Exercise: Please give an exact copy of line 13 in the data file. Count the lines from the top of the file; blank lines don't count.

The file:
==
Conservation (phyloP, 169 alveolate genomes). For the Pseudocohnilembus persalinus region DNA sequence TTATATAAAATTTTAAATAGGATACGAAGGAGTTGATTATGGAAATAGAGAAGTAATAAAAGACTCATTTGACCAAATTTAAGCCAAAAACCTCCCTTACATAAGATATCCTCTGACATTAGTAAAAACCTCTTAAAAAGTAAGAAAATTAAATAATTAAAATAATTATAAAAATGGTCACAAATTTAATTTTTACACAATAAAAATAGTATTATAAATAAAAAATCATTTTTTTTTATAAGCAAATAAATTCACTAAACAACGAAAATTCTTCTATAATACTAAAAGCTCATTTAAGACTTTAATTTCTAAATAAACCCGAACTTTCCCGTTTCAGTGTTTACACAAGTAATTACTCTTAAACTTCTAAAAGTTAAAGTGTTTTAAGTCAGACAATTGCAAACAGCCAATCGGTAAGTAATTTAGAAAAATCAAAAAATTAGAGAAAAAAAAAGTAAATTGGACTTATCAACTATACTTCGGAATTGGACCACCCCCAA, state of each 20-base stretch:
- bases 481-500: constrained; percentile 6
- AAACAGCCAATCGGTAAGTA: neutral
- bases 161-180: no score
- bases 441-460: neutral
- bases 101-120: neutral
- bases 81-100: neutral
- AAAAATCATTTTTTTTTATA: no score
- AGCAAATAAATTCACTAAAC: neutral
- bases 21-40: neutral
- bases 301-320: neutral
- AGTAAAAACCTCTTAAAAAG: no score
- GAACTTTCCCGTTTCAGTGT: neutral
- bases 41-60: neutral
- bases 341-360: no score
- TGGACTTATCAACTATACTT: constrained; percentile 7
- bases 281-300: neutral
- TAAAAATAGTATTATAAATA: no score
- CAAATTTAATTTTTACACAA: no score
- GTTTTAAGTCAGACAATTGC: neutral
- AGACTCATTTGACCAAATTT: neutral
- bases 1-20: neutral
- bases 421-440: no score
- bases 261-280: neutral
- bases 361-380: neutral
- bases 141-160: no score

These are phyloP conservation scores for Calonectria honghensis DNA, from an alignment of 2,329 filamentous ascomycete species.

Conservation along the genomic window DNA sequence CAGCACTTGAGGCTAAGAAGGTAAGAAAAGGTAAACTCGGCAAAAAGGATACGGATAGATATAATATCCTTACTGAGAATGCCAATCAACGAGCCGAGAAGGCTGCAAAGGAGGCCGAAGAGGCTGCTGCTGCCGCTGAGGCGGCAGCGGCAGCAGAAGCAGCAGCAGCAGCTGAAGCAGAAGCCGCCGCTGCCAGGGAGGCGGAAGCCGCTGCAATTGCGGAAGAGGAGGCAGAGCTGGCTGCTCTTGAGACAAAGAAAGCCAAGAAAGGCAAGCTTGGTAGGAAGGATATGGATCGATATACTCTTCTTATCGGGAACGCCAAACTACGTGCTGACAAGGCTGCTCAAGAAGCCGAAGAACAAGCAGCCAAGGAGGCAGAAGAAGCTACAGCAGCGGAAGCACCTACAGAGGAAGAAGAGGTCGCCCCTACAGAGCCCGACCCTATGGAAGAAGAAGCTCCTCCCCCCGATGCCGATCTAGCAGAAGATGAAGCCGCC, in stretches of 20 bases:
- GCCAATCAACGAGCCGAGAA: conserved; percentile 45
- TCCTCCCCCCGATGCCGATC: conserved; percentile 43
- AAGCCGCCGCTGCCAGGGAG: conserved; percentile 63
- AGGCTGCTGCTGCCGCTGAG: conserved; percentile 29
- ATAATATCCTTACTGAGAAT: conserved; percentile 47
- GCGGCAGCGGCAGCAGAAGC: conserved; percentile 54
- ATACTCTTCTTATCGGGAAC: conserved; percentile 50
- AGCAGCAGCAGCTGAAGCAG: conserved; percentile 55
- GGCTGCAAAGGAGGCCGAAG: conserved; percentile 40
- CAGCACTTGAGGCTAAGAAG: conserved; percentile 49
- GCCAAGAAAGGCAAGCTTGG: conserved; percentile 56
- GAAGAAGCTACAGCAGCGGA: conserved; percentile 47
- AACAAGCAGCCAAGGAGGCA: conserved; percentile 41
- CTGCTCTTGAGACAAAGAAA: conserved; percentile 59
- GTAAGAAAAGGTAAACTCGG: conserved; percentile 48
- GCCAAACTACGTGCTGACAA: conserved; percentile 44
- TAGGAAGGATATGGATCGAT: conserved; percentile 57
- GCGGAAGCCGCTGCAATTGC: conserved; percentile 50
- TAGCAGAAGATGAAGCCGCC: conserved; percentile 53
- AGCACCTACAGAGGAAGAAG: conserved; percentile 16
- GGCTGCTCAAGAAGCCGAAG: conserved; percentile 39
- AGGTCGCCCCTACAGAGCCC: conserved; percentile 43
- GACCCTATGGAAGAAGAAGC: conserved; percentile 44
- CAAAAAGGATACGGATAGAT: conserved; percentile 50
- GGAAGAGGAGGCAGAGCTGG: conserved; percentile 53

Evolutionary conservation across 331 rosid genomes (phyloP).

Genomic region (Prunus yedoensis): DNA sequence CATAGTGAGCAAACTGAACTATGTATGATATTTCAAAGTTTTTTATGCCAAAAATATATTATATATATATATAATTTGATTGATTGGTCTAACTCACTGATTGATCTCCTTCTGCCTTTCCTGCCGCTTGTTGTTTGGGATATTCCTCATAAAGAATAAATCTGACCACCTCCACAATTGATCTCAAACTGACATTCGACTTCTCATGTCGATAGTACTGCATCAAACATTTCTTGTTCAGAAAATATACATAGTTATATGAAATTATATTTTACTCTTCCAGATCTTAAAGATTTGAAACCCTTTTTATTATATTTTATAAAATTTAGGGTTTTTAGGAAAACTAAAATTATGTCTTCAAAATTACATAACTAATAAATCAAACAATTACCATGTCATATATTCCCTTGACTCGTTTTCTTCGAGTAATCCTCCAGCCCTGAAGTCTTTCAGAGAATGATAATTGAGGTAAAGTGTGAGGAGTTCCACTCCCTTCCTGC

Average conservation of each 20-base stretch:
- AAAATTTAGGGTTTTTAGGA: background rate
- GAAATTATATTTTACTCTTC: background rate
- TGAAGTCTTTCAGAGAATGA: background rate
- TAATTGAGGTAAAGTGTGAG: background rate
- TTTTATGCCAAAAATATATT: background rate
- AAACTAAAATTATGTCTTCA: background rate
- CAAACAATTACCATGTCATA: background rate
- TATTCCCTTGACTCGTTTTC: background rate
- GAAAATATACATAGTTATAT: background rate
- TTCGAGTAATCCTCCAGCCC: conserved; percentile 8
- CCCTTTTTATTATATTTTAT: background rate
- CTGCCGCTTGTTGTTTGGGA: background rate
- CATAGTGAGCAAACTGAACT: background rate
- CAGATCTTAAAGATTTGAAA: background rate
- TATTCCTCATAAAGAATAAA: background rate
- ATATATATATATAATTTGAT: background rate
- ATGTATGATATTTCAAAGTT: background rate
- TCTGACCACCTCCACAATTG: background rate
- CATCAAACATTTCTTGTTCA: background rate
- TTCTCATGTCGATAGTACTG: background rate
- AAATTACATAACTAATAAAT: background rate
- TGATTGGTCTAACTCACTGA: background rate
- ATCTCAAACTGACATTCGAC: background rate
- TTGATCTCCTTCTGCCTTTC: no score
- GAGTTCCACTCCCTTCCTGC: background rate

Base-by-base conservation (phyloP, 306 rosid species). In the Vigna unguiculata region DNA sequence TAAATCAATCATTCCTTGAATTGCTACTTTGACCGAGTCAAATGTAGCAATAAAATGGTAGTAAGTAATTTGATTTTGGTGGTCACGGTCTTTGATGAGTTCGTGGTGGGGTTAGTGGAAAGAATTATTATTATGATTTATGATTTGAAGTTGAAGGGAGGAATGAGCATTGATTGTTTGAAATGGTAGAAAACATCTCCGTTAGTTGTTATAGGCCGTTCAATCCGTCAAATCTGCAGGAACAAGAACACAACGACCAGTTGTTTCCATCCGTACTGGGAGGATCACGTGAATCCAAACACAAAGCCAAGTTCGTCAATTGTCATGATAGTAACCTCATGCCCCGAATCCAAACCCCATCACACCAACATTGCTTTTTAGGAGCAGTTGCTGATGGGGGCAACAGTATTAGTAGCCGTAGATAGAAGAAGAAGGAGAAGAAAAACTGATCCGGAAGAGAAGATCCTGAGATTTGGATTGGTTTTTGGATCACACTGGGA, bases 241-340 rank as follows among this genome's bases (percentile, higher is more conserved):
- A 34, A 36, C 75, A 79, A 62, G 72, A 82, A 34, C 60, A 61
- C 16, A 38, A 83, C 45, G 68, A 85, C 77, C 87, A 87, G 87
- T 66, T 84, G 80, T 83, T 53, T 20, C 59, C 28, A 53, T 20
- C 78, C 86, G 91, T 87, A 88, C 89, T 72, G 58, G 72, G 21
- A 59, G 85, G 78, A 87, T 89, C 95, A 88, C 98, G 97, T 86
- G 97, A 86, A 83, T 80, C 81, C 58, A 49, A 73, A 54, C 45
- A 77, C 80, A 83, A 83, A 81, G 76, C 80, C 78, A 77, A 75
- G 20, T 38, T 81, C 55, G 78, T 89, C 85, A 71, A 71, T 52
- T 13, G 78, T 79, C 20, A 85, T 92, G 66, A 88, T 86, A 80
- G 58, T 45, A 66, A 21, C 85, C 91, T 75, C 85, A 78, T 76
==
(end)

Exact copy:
- GAACTTTCCCGTTTCAGTGT: neutral